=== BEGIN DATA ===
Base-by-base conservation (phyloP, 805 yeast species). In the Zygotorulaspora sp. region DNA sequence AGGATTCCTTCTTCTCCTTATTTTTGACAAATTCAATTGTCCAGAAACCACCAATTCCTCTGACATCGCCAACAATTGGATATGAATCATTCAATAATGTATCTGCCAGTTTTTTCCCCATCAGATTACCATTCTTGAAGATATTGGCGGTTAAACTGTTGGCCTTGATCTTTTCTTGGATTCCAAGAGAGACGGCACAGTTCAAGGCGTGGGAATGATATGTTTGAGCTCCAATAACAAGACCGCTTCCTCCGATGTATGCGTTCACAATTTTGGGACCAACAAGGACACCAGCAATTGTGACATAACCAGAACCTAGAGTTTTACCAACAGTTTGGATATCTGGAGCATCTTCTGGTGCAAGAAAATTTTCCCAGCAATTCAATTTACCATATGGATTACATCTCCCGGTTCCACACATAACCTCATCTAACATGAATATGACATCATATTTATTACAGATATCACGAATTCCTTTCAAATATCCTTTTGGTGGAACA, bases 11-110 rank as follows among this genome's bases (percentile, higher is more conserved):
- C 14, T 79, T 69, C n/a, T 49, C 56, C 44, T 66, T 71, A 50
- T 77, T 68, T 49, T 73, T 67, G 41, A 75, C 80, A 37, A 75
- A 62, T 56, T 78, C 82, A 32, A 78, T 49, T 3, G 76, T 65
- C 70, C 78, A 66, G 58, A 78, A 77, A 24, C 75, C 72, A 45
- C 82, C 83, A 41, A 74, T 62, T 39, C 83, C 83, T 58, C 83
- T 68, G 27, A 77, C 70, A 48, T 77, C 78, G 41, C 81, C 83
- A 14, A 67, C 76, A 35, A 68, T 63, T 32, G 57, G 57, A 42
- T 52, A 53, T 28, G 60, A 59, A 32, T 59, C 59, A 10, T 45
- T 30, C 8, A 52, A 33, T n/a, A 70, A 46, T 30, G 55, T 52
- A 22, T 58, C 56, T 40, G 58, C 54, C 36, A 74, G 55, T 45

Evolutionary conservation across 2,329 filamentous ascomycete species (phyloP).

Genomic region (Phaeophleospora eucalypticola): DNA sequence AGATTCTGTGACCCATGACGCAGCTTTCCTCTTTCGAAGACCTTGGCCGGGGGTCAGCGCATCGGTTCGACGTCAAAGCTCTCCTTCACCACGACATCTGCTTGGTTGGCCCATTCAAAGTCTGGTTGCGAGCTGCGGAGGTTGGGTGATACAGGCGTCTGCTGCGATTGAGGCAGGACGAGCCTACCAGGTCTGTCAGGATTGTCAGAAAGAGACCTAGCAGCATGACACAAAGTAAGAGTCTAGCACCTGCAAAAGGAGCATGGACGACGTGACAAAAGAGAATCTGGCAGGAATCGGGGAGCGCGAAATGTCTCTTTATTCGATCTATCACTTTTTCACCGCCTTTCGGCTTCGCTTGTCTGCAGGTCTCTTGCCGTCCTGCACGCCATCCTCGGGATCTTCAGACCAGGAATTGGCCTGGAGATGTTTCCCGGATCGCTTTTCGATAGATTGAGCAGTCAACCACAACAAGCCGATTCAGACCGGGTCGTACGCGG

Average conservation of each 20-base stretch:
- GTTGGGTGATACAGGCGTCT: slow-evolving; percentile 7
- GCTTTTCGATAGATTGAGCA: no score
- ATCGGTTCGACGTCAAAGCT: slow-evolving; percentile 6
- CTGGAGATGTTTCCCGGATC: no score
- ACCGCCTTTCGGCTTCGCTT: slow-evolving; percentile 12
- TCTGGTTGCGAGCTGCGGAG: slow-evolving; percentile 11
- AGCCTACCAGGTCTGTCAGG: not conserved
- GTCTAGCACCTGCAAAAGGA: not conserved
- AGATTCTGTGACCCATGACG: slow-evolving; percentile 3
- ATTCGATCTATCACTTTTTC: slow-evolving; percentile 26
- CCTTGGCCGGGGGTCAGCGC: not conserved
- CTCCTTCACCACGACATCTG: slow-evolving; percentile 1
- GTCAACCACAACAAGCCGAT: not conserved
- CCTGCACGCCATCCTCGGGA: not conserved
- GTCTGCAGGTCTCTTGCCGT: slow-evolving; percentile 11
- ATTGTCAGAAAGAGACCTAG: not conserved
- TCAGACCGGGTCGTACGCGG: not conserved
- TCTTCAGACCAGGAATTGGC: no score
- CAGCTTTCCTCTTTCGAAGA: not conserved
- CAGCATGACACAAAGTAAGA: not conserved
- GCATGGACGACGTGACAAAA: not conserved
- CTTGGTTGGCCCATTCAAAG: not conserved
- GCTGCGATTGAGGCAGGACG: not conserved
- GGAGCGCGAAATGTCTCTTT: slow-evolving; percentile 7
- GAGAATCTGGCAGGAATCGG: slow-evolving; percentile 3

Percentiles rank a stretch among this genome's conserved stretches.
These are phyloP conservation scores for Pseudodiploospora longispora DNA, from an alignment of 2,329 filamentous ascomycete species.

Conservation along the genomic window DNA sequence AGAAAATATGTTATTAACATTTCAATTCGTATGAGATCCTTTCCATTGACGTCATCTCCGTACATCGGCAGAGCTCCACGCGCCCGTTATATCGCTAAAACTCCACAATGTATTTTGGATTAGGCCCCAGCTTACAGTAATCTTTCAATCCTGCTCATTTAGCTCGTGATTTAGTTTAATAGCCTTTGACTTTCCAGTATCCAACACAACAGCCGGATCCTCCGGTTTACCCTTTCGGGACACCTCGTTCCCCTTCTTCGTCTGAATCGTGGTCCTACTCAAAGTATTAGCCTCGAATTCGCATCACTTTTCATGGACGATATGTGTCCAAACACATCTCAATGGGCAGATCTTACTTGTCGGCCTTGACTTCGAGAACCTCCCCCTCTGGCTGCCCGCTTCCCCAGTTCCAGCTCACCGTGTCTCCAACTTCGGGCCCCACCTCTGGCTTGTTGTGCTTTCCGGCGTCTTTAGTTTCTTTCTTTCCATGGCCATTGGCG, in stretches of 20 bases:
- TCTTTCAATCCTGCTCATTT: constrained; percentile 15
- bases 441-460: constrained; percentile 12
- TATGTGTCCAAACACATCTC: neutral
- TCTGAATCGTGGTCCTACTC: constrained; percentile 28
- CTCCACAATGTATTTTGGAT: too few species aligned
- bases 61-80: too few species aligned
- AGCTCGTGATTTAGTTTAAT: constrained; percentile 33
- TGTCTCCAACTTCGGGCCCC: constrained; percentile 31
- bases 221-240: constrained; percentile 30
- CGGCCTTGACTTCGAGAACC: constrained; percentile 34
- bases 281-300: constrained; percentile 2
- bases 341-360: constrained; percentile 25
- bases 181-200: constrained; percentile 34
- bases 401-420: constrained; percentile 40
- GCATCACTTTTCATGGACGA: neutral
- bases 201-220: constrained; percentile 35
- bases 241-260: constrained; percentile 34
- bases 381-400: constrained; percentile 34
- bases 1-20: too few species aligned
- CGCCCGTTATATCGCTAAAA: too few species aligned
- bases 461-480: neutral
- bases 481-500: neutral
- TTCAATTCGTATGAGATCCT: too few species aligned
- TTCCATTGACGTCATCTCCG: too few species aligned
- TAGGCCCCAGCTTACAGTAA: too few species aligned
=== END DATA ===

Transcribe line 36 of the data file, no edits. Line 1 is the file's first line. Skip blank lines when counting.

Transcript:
- CTTGGTTGGCCCATTCAAAG: not conserved